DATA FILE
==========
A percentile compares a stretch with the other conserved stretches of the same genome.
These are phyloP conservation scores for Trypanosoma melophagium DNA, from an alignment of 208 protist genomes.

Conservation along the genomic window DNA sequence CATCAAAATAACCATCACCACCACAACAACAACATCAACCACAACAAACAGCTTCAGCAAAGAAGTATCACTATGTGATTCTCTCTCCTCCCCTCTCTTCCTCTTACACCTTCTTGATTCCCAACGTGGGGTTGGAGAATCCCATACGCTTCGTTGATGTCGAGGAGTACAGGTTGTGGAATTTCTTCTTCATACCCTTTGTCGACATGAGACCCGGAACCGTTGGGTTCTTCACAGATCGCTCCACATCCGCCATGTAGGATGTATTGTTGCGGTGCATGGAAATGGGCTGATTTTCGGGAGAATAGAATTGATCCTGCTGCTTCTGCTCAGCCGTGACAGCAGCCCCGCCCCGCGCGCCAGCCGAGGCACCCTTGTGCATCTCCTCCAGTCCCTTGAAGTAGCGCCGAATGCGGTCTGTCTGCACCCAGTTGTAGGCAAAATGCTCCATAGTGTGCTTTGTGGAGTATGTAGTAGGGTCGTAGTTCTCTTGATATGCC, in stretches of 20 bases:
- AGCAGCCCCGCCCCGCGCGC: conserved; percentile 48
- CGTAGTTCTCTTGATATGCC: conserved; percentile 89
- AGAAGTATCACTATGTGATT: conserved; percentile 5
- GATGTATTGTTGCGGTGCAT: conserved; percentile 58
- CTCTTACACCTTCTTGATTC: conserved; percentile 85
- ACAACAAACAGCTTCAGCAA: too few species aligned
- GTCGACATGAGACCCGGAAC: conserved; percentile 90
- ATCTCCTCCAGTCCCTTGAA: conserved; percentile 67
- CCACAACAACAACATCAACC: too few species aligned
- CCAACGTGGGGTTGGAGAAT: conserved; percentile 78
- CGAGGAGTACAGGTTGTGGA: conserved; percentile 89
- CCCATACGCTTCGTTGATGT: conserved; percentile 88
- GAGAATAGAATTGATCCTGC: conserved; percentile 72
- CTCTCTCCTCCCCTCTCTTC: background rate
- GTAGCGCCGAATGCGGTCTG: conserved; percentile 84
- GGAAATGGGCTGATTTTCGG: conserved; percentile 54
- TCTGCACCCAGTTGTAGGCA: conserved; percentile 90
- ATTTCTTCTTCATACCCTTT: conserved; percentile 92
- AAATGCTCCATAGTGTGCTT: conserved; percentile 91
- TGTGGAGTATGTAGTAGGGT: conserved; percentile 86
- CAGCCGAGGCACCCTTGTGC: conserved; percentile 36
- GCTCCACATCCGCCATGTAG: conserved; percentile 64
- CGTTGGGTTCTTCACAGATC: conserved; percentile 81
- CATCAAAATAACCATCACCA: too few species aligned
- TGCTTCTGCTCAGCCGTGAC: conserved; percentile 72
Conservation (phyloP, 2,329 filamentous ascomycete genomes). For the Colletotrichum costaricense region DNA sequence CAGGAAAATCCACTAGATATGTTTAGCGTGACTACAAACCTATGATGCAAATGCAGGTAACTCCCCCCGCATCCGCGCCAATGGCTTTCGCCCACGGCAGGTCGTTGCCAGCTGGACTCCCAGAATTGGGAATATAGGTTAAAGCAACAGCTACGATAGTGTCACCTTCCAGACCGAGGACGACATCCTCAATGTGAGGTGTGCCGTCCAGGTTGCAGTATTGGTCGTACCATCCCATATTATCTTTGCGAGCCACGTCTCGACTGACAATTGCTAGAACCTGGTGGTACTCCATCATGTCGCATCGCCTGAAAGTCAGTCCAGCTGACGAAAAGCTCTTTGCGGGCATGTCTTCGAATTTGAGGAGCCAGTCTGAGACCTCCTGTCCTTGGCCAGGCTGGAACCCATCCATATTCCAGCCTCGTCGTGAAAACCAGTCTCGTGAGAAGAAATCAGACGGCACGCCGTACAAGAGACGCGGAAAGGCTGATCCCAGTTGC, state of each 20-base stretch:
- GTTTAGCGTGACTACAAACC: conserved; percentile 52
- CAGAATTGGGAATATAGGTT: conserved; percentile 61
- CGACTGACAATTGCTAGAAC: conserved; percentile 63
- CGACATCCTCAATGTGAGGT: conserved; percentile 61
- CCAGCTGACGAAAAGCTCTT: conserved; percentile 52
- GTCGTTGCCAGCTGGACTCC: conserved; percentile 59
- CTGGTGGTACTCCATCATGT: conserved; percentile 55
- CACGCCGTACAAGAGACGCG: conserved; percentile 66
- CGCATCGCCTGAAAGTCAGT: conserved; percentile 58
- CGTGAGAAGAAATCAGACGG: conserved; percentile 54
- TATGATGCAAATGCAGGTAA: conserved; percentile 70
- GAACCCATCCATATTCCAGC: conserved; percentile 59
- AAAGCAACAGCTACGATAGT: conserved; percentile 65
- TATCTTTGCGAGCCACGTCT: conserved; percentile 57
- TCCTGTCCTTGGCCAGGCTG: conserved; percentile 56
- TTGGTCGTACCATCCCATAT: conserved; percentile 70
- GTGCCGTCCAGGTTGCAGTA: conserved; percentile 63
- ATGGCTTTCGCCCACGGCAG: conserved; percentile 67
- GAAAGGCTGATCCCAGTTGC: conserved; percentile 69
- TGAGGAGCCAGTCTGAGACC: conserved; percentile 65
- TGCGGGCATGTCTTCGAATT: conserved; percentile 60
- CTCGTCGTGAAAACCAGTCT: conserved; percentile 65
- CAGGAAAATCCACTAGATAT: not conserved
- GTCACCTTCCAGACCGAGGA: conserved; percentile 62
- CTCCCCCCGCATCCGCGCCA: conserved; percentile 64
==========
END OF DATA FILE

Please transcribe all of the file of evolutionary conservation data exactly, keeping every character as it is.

A percentile compares a stretch with the other conserved stretches of the same genome.
These are phyloP conservation scores for Trypanosoma melophagium DNA, from an alignment of 208 protist genomes.

Conservation along the genomic window DNA sequence CATCAAAATAACCATCACCACCACAACAACAACATCAACCACAACAAACAGCTTCAGCAAAGAAGTATCACTATGTGATTCTCTCTCCTCCCCTCTCTTCCTCTTACACCTTCTTGATTCCCAACGTGGGGTTGGAGAATCCCATACGCTTCGTTGATGTCGAGGAGTACAGGTTGTGGAATTTCTTCTTCATACCCTTTGTCGACATGAGACCCGGAACCGTTGGGTTCTTCACAGATCGCTCCACATCCGCCATGTAGGATGTATTGTTGCGGTGCATGGAAATGGGCTGATTTTCGGGAGAATAGAATTGATCCTGCTGCTTCTGCTCAGCCGTGACAGCAGCCCCGCCCCGCGCGCCAGCCGAGGCACCCTTGTGCATCTCCTCCAGTCCCTTGAAGTAGCGCCGAATGCGGTCTGTCTGCACCCAGTTGTAGGCAAAATGCTCCATAGTGTGCTTTGTGGAGTATGTAGTAGGGTCGTAGTTCTCTTGATATGCC, in stretches of 20 bases:
- AGCAGCCCCGCCCCGCGCGC: conserved; percentile 48
- CGTAGTTCTCTTGATATGCC: conserved; percentile 89
- AGAAGTATCACTATGTGATT: conserved; percentile 5
- GATGTATTGTTGCGGTGCAT: conserved; percentile 58
- CTCTTACACCTTCTTGATTC: conserved; percentile 85
- ACAACAAACAGCTTCAGCAA: too few species aligned
- GTCGACATGAGACCCGGAAC: conserved; percentile 90
- ATCTCCTCCAGTCCCTTGAA: conserved; percentile 67
- CCACAACAACAACATCAACC: too few species aligned
- CCAACGTGGGGTTGGAGAAT: conserved; percentile 78
- CGAGGAGTACAGGTTGTGGA: conserved; percentile 89
- CCCATACGCTTCGTTGATGT: conserved; percentile 88
- GAGAATAGAATTGATCCTGC: conserved; percentile 72
- CTCTCTCCTCCCCTCTCTTC: background rate
- GTAGCGCCGAATGCGGTCTG: conserved; percentile 84
- GGAAATGGGCTGATTTTCGG: conserved; percentile 54
- TCTGCACCCAGTTGTAGGCA: conserved; percentile 90
- ATTTCTTCTTCATACCCTTT: conserved; percentile 92
- AAATGCTCCATAGTGTGCTT: conserved; percentile 91
- TGTGGAGTATGTAGTAGGGT: conserved; percentile 86
- CAGCCGAGGCACCCTTGTGC: conserved; percentile 36
- GCTCCACATCCGCCATGTAG: conserved; percentile 64
- CGTTGGGTTCTTCACAGATC: conserved; percentile 81
- CATCAAAATAACCATCACCA: too few species aligned
- TGCTTCTGCTCAGCCGTGAC: conserved; percentile 72
Conservation (phyloP, 2,329 filamentous ascomycete genomes). For the Colletotrichum costaricense region DNA sequence CAGGAAAATCCACTAGATATGTTTAGCGTGACTACAAACCTATGATGCAAATGCAGGTAACTCCCCCCGCATCCGCGCCAATGGCTTTCGCCCACGGCAGGTCGTTGCCAGCTGGACTCCCAGAATTGGGAATATAGGTTAAAGCAACAGCTACGATAGTGTCACCTTCCAGACCGAGGACGACATCCTCAATGTGAGGTGTGCCGTCCAGGTTGCAGTATTGGTCGTACCATCCCATATTATCTTTGCGAGCCACGTCTCGACTGACAATTGCTAGAACCTGGTGGTACTCCATCATGTCGCATCGCCTGAAAGTCAGTCCAGCTGACGAAAAGCTCTTTGCGGGCATGTCTTCGAATTTGAGGAGCCAGTCTGAGACCTCCTGTCCTTGGCCAGGCTGGAACCCATCCATATTCCAGCCTCGTCGTGAAAACCAGTCTCGTGAGAAGAAATCAGACGGCACGCCGTACAAGAGACGCGGAAAGGCTGATCCCAGTTGC, state of each 20-base stretch:
- GTTTAGCGTGACTACAAACC: conserved; percentile 52
- CAGAATTGGGAATATAGGTT: conserved; percentile 61
- CGACTGACAATTGCTAGAAC: conserved; percentile 63
- CGACATCCTCAATGTGAGGT: conserved; percentile 61
- CCAGCTGACGAAAAGCTCTT: conserved; percentile 52
- GTCGTTGCCAGCTGGACTCC: conserved; percentile 59
- CTGGTGGTACTCCATCATGT: conserved; percentile 55
- CACGCCGTACAAGAGACGCG: conserved; percentile 66
- CGCATCGCCTGAAAGTCAGT: conserved; percentile 58
- CGTGAGAAGAAATCAGACGG: conserved; percentile 54
- TATGATGCAAATGCAGGTAA: conserved; percentile 70
- GAACCCATCCATATTCCAGC: conserved; percentile 59
- AAAGCAACAGCTACGATAGT: conserved; percentile 65
- TATCTTTGCGAGCCACGTCT: conserved; percentile 57
- TCCTGTCCTTGGCCAGGCTG: conserved; percentile 56
- TTGGTCGTACCATCCCATAT: conserved; percentile 70
- GTGCCGTCCAGGTTGCAGTA: conserved; percentile 63
- ATGGCTTTCGCCCACGGCAG: conserved; percentile 67
- GAAAGGCTGATCCCAGTTGC: conserved; percentile 69
- TGAGGAGCCAGTCTGAGACC: conserved; percentile 65
- TGCGGGCATGTCTTCGAATT: conserved; percentile 60
- CTCGTCGTGAAAACCAGTCT: conserved; percentile 65
- CAGGAAAATCCACTAGATAT: not conserved
- GTCACCTTCCAGACCGAGGA: conserved; percentile 62
- CTCCCCCCGCATCCGCGCCA: conserved; percentile 64